With this first design, I'll make most of the parts out of flexible TPU, with rods embedded to maintain their shape. It will probably be strong enough to hold up to very rough treatment. The shoe will still just go forward/back to keep it simple. I should be able to design, create, and test these VR shoes very quickly, then move onto another design.

For the next design, I'll incorporate the rack and pinion mechanism I described here. Now, I was hoping I could use that mechanism to turn a little bit of vertical movement (the rack being pushed down) into a full length stride. After crunching the numbers, I believe it's impractical. The amount of gearing you'd need is huge. However, I can use the mechanism to just get the shoes started. In other words, give them a little bit of momentum.

The rack and pinion mechanism will give the same benefit that the bowl design on slidemills has. Slidemills have a bowl design so that gravity can help bring the user's foot back, using the curve of the bowl. Similarly, the rack and pinion mechanism will get your foot started in the right direction, give it a little bit of momentum, to bring the user's foot back.

Since the rack and pinion have teeth, they could wear out quickly. First, I'll print them out of polycarbonate instead of PETG. If that doesn't work, I'll look into getting a metal rack and pinion. With my current design, I had 12 or 13 gears, so replacing all of them with metal gears would be expensive. But if I only need to be 1 pinion and rack, that probably wouldn't be expensive.

In addition to the rack and pinion mechanism giving the shoe a little momentum, it also has another benefit. During my testing I noticed that the motor would draw on average 10-20 amps, but the max current draw was 40 amps. The 40 amp draw comes from the motor having to get the shoes going from a dead stop. It takes a lot of power to start up from a dead stop, and a lot less power to keep going once no more acceleration is needed. The rack and pinion mechanism can be used to get the shoes going, then a smaller motor can help keep the momentum going after that. It can be smaller because the hard part, staring from stop, has already been done.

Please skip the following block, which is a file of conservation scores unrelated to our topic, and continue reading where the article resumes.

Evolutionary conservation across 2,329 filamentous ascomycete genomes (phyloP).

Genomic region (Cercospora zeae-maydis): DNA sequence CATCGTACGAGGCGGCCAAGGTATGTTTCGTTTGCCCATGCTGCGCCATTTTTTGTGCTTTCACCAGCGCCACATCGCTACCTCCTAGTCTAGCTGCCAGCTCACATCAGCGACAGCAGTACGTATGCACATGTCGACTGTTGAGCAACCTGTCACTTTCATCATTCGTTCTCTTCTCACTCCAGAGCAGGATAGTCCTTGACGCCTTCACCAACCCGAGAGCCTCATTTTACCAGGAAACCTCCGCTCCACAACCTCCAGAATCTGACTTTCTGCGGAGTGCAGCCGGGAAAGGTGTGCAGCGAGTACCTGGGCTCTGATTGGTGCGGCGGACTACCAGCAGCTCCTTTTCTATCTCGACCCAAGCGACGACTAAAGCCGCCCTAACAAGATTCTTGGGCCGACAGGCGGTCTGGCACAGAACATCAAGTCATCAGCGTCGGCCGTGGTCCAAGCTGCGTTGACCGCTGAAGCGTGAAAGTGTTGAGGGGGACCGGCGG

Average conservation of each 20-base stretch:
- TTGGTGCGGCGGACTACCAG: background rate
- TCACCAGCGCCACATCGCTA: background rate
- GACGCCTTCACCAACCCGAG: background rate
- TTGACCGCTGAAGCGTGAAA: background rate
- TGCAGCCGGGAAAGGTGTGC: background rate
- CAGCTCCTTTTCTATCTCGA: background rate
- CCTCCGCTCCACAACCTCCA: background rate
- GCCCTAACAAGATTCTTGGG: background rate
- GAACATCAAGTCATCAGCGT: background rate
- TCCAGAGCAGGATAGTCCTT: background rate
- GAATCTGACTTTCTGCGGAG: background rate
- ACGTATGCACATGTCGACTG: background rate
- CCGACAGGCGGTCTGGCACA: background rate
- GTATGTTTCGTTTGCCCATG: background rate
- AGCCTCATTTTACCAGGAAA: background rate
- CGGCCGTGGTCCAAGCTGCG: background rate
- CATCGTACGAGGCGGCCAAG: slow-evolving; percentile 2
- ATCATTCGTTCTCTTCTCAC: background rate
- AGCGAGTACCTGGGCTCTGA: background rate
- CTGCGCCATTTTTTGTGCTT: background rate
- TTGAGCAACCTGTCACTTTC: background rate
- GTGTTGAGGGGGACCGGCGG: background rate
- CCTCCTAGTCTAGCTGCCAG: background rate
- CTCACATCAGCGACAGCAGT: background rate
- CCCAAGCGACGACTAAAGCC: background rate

After adding a smaller motor back into the design, well, I'm back at a motorized VR shoe design. But now the motor will be smaller, the shoes will be tougher, and the shoes will probably be lighter and cheaper too. I think it will be much easier to incorporate all the changes I want to make, step by step in these multiple different designs, instead of trying to incorporate them all into a design right away.

In summary, the plan is to 

  1. Design and build a rigid support rig.
  2. Design, build, and test a simple passive VR shoe. Make the parts out of TPU with embedded metal rods. Make it so the resistance can be added for turning the wheels.
  3. Improve the passive VR shoe design by adding the rack and pinion mechanism. Work out the kinks.
  4. Add a smaller motor to the shoe that keeps momentum going after the rack and pinion mechanism does its job.

During steps 2, 3, or 4 I may try incorporating omni-wheels. If the shoes get too heavy I'll add the binding back in and the spring-loaded casters. If the experience is great without the motor (steps 2 or 3), I'll consider not even doing step 4.

If you read this far, you're awesome.